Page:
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Saving Energy, Money, and our Environment One Bulb at a Time

By Sustainability Office on April 30, 2013

This article was written by Ellen Rougeux in Colgate’s Grants Office.

I did some research on energy saving light bulbs as the need came up in my office. Compact fluorescent lights (CFL) use about 75 percent less energy than incandescent bulbs, produce 75 percent less heat, and can last up to 10 years before burning out. These qualities also benefit the environment.  According to the U.S. EPA, the annual carbon pollution avoided from switching to CFLs is equivalent to taking 2 million cars off the road.

CFLs use much less energy than incandescent bulbs, but produce the same amount of light. The wattage only refers to the energy used, not the amount of light, which is why a lower wattage CFL bulb is still equivalent to the light output of a 100-watt incandescent. Therefore, you can replace your 100-watt incandescent with a 26- or 29-watt compact fluorescent. For a 75-watt incandescent, use a 20-watt CFL; replace a 60-watt incandescent with a 15-watt CFL. As a good rule of thumb, you can convert the wattage from an incandescent to a CFL by dividing it by 4 (see National Geographic article here).

I had heard that Home Depot had the cheapest price (from our trusty sustainability director) so I went to their website and discovered that they did, indeed, have the lowest prices. I checked Staples, W.B. Mason, and Office Max through our Colgate accounts. The comparisons are listed below:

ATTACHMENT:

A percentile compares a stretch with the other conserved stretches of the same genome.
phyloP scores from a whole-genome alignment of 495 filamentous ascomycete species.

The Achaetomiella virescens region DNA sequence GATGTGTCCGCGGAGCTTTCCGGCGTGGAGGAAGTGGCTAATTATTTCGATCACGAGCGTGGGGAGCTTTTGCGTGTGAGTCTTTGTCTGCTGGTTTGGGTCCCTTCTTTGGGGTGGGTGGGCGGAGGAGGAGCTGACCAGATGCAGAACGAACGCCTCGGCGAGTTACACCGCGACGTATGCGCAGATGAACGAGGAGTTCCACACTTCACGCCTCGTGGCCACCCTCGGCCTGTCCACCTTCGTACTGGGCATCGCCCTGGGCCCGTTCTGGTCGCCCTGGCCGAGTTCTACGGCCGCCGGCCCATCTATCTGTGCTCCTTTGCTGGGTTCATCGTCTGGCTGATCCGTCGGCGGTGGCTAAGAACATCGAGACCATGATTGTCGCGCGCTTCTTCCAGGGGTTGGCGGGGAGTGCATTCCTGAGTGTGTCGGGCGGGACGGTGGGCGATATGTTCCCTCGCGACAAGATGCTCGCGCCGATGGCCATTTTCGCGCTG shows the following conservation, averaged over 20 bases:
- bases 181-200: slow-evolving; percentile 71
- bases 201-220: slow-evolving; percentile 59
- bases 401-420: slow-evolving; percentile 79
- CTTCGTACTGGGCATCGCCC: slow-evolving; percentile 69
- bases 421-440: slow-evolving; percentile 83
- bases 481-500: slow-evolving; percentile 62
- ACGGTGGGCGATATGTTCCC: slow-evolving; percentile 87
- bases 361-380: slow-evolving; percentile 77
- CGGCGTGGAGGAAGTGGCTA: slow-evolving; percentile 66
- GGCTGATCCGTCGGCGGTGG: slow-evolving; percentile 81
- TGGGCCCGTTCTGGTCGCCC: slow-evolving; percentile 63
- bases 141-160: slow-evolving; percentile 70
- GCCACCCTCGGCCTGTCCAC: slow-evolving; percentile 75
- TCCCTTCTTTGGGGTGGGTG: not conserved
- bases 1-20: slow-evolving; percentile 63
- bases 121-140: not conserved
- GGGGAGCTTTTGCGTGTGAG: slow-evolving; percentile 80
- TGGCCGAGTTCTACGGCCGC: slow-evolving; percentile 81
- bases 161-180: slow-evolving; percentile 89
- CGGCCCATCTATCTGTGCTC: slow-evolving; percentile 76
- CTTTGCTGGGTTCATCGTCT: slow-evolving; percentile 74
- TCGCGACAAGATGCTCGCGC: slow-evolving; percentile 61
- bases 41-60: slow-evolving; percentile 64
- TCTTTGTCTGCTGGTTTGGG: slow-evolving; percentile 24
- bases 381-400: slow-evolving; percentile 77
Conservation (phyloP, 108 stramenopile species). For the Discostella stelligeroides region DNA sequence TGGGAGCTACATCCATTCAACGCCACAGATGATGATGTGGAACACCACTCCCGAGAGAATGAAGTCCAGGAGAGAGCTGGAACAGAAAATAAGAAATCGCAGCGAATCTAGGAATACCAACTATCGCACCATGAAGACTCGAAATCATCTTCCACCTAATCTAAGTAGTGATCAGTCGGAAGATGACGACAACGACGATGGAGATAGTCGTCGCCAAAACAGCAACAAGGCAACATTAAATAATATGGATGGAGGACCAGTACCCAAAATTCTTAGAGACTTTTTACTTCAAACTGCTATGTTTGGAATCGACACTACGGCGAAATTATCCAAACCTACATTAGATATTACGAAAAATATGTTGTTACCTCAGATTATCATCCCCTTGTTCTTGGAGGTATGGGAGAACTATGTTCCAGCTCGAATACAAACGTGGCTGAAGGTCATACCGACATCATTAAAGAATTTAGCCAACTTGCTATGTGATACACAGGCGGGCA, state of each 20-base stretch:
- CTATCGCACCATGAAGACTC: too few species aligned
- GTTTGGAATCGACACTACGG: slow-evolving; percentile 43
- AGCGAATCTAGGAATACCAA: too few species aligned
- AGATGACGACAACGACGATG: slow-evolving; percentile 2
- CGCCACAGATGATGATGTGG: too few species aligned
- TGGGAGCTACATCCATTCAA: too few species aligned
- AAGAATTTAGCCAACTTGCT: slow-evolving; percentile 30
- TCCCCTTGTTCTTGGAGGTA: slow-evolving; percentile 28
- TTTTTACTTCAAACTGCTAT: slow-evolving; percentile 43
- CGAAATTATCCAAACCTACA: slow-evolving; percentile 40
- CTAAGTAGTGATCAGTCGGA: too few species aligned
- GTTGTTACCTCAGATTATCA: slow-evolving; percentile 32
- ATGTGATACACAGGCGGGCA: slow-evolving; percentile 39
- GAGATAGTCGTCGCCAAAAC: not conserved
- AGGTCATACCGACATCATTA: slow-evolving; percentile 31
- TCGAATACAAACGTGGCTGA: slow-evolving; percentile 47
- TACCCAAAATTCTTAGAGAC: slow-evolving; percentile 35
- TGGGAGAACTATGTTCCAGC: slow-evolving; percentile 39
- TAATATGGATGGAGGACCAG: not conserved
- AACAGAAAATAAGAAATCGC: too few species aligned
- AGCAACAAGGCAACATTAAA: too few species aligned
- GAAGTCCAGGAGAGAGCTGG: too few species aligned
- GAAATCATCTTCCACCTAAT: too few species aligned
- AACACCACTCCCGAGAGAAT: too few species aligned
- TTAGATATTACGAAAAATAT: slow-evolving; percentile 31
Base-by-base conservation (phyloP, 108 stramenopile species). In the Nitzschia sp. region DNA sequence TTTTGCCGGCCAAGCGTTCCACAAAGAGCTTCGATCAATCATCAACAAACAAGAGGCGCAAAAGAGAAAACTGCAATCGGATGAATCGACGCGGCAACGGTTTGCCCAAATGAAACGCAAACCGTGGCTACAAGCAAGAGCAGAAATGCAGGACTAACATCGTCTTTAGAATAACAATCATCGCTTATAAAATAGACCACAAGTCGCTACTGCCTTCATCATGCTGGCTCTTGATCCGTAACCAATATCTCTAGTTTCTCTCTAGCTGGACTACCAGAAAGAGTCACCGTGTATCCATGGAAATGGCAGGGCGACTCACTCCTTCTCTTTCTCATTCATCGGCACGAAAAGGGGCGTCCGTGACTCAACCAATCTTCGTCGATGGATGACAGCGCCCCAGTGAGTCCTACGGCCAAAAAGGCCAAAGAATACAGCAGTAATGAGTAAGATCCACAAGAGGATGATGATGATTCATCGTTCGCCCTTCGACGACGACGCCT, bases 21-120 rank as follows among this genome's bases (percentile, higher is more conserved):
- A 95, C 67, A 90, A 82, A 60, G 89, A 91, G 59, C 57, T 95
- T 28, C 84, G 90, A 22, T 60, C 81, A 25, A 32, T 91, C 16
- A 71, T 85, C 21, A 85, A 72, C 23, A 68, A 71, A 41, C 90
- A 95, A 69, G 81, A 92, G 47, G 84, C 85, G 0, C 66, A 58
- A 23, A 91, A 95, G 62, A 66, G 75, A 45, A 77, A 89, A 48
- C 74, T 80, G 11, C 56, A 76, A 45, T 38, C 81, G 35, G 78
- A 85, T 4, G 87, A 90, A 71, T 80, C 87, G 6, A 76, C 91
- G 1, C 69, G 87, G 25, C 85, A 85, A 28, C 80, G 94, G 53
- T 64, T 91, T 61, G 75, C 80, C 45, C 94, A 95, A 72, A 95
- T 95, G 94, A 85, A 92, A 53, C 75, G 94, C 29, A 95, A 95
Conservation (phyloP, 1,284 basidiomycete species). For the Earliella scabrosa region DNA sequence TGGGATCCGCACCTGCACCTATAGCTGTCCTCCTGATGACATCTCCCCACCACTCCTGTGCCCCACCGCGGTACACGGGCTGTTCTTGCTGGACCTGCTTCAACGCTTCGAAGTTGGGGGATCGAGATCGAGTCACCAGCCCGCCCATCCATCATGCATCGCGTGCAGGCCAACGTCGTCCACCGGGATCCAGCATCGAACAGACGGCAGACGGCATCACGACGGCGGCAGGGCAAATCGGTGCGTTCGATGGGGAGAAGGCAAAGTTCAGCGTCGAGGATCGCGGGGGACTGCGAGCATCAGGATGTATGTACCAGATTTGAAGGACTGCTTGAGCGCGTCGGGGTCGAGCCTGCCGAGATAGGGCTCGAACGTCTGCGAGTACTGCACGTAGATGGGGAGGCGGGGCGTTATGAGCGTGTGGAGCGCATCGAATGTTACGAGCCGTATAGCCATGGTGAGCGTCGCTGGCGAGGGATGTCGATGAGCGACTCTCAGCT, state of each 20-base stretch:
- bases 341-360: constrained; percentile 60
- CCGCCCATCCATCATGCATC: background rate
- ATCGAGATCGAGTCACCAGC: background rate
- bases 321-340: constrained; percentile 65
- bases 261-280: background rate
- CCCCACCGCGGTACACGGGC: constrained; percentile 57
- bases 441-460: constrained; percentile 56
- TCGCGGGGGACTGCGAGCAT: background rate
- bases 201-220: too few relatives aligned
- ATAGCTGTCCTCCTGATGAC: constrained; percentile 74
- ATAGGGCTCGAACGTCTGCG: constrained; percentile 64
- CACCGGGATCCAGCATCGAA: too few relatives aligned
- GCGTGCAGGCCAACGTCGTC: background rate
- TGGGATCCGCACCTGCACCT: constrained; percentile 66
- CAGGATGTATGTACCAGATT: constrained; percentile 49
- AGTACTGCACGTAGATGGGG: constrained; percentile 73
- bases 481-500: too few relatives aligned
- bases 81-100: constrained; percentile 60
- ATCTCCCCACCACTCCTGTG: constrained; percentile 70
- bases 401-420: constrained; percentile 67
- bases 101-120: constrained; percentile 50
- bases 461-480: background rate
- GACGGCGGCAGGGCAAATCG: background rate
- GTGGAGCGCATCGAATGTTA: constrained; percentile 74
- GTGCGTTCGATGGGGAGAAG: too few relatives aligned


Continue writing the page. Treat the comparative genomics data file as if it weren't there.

CFL Chart

When purchasing supplies for the office, I need to take other things into consideration. When buying from Staples or OfficeMax, I need to make a minimum order of $50.00 to save shipping costs (and to save frivolous trips for a small amount of items). Colgate does not have an account with Home Depot and I do not know about their delivery costs; that would need to be built into the price. If I went to pick them up at Home Depot myself, I would need to figure in the cost (and environmental cost) of driving the 20+ miles there.

Ultimately, I already had an order going from Staples, which had the best price on other items I was ordering, so I ordered our light bulbs there. For home use, I would definitely buy my bulbs from Home Depot when going to New Hartford or Syracuse for other purposes.

CFLs do contain a small amount of mercury, and therefore, need to be properly recycled at the end of their life.  Home Depot, Parry’s and many other stores take CFLs for recycling.  Check out Earth911.com for a recycling facility near you.  Here on campus, simply wrap in a tissue or paper towel and give to your custodian or contact our Sustainability Office (sustainability@colgate.edu; x6487) for proper disposal.

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